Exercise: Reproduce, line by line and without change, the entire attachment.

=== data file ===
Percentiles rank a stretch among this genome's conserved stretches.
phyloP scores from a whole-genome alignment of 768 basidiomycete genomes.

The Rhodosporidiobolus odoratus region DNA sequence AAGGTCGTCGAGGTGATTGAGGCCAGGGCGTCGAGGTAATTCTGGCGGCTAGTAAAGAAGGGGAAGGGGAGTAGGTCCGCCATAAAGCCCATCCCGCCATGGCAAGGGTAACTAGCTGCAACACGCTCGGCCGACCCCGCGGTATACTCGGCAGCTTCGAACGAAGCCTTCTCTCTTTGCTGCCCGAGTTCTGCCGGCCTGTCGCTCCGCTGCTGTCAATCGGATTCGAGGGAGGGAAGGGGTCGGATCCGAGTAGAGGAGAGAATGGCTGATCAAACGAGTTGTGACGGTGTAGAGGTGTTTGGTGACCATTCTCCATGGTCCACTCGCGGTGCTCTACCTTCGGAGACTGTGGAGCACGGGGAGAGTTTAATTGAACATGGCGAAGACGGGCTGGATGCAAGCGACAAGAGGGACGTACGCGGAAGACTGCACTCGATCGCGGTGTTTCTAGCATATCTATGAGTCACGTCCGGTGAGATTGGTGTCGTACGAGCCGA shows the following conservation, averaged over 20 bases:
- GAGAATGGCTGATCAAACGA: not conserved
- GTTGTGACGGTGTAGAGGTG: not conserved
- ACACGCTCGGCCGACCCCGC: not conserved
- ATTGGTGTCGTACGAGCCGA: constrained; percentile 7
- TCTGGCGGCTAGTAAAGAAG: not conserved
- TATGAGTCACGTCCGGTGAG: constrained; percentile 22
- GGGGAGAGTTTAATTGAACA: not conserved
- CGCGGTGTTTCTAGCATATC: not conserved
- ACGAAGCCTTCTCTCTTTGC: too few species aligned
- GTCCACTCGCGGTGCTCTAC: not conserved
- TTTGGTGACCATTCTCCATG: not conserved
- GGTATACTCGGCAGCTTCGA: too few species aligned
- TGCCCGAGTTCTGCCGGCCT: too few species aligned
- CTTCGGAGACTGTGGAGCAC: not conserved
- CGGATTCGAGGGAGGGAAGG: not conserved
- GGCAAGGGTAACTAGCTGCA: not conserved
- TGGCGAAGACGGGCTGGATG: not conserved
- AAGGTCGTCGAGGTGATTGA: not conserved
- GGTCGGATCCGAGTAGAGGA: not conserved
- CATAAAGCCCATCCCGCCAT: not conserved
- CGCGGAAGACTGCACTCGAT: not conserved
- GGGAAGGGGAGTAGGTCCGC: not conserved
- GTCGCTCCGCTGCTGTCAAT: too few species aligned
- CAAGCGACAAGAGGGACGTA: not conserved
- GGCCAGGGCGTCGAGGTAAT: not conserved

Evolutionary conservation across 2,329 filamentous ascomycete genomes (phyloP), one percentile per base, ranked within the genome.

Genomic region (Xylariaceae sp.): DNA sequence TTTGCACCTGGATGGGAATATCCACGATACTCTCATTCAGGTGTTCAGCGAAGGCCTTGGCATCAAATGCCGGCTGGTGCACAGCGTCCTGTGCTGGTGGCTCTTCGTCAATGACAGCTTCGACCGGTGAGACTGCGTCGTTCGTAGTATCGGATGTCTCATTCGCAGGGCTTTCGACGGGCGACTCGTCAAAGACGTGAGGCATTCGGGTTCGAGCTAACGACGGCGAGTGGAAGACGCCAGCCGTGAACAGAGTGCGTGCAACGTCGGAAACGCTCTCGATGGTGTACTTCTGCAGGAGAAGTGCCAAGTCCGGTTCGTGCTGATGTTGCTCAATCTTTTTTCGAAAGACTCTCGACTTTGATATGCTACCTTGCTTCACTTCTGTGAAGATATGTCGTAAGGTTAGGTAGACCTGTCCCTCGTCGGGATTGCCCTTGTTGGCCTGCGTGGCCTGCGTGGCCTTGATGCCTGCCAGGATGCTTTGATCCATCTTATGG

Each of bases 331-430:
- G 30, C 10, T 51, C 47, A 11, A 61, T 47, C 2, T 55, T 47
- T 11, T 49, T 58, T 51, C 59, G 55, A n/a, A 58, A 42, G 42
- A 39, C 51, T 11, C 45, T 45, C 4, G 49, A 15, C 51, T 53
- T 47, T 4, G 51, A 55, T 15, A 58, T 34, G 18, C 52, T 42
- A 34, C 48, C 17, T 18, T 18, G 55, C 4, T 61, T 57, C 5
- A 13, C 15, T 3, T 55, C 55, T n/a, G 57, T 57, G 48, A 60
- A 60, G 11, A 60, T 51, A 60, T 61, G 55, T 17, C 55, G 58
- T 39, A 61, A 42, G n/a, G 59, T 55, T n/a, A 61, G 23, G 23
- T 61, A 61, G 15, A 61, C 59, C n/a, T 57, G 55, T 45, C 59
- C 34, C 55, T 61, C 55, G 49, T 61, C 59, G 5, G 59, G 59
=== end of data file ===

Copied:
Percentiles rank a stretch among this genome's conserved stretches.
phyloP scores from a whole-genome alignment of 768 basidiomycete genomes.

The Rhodosporidiobolus odoratus region DNA sequence AAGGTCGTCGAGGTGATTGAGGCCAGGGCGTCGAGGTAATTCTGGCGGCTAGTAAAGAAGGGGAAGGGGAGTAGGTCCGCCATAAAGCCCATCCCGCCATGGCAAGGGTAACTAGCTGCAACACGCTCGGCCGACCCCGCGGTATACTCGGCAGCTTCGAACGAAGCCTTCTCTCTTTGCTGCCCGAGTTCTGCCGGCCTGTCGCTCCGCTGCTGTCAATCGGATTCGAGGGAGGGAAGGGGTCGGATCCGAGTAGAGGAGAGAATGGCTGATCAAACGAGTTGTGACGGTGTAGAGGTGTTTGGTGACCATTCTCCATGGTCCACTCGCGGTGCTCTACCTTCGGAGACTGTGGAGCACGGGGAGAGTTTAATTGAACATGGCGAAGACGGGCTGGATGCAAGCGACAAGAGGGACGTACGCGGAAGACTGCACTCGATCGCGGTGTTTCTAGCATATCTATGAGTCACGTCCGGTGAGATTGGTGTCGTACGAGCCGA shows the following conservation, averaged over 20 bases:
- GAGAATGGCTGATCAAACGA: not conserved
- GTTGTGACGGTGTAGAGGTG: not conserved
- ACACGCTCGGCCGACCCCGC: not conserved
- ATTGGTGTCGTACGAGCCGA: constrained; percentile 7
- TCTGGCGGCTAGTAAAGAAG: not conserved
- TATGAGTCACGTCCGGTGAG: constrained; percentile 22
- GGGGAGAGTTTAATTGAACA: not conserved
- CGCGGTGTTTCTAGCATATC: not conserved
- ACGAAGCCTTCTCTCTTTGC: too few species aligned
- GTCCACTCGCGGTGCTCTAC: not conserved
- TTTGGTGACCATTCTCCATG: not conserved
- GGTATACTCGGCAGCTTCGA: too few species aligned
- TGCCCGAGTTCTGCCGGCCT: too few species aligned
- CTTCGGAGACTGTGGAGCAC: not conserved
- CGGATTCGAGGGAGGGAAGG: not conserved
- GGCAAGGGTAACTAGCTGCA: not conserved
- TGGCGAAGACGGGCTGGATG: not conserved
- AAGGTCGTCGAGGTGATTGA: not conserved
- GGTCGGATCCGAGTAGAGGA: not conserved
- CATAAAGCCCATCCCGCCAT: not conserved
- CGCGGAAGACTGCACTCGAT: not conserved
- GGGAAGGGGAGTAGGTCCGC: not conserved
- GTCGCTCCGCTGCTGTCAAT: too few species aligned
- CAAGCGACAAGAGGGACGTA: not conserved
- GGCCAGGGCGTCGAGGTAAT: not conserved

Evolutionary conservation across 2,329 filamentous ascomycete genomes (phyloP), one percentile per base, ranked within the genome.

Genomic region (Xylariaceae sp.): DNA sequence TTTGCACCTGGATGGGAATATCCACGATACTCTCATTCAGGTGTTCAGCGAAGGCCTTGGCATCAAATGCCGGCTGGTGCACAGCGTCCTGTGCTGGTGGCTCTTCGTCAATGACAGCTTCGACCGGTGAGACTGCGTCGTTCGTAGTATCGGATGTCTCATTCGCAGGGCTTTCGACGGGCGACTCGTCAAAGACGTGAGGCATTCGGGTTCGAGCTAACGACGGCGAGTGGAAGACGCCAGCCGTGAACAGAGTGCGTGCAACGTCGGAAACGCTCTCGATGGTGTACTTCTGCAGGAGAAGTGCCAAGTCCGGTTCGTGCTGATGTTGCTCAATCTTTTTTCGAAAGACTCTCGACTTTGATATGCTACCTTGCTTCACTTCTGTGAAGATATGTCGTAAGGTTAGGTAGACCTGTCCCTCGTCGGGATTGCCCTTGTTGGCCTGCGTGGCCTGCGTGGCCTTGATGCCTGCCAGGATGCTTTGATCCATCTTATGG

Each of bases 331-430:
- G 30, C 10, T 51, C 47, A 11, A 61, T 47, C 2, T 55, T 47
- T 11, T 49, T 58, T 51, C 59, G 55, A n/a, A 58, A 42, G 42
- A 39, C 51, T 11, C 45, T 45, C 4, G 49, A 15, C 51, T 53
- T 47, T 4, G 51, A 55, T 15, A 58, T 34, G 18, C 52, T 42
- A 34, C 48, C 17, T 18, T 18, G 55, C 4, T 61, T 57, C 5
- A 13, C 15, T 3, T 55, C 55, T n/a, G 57, T 57, G 48, A 60
- A 60, G 11, A 60, T 51, A 60, T 61, G 55, T 17, C 55, G 58
- T 39, A 61, A 42, G n/a, G 59, T 55, T n/a, A 61, G 23, G 23
- T 61, A 61, G 15, A 61, C 59, C n/a, T 57, G 55, T 45, C 59
- C 34, C 55, T 61, C 55, G 49, T 61, C 59, G 5, G 59, G 59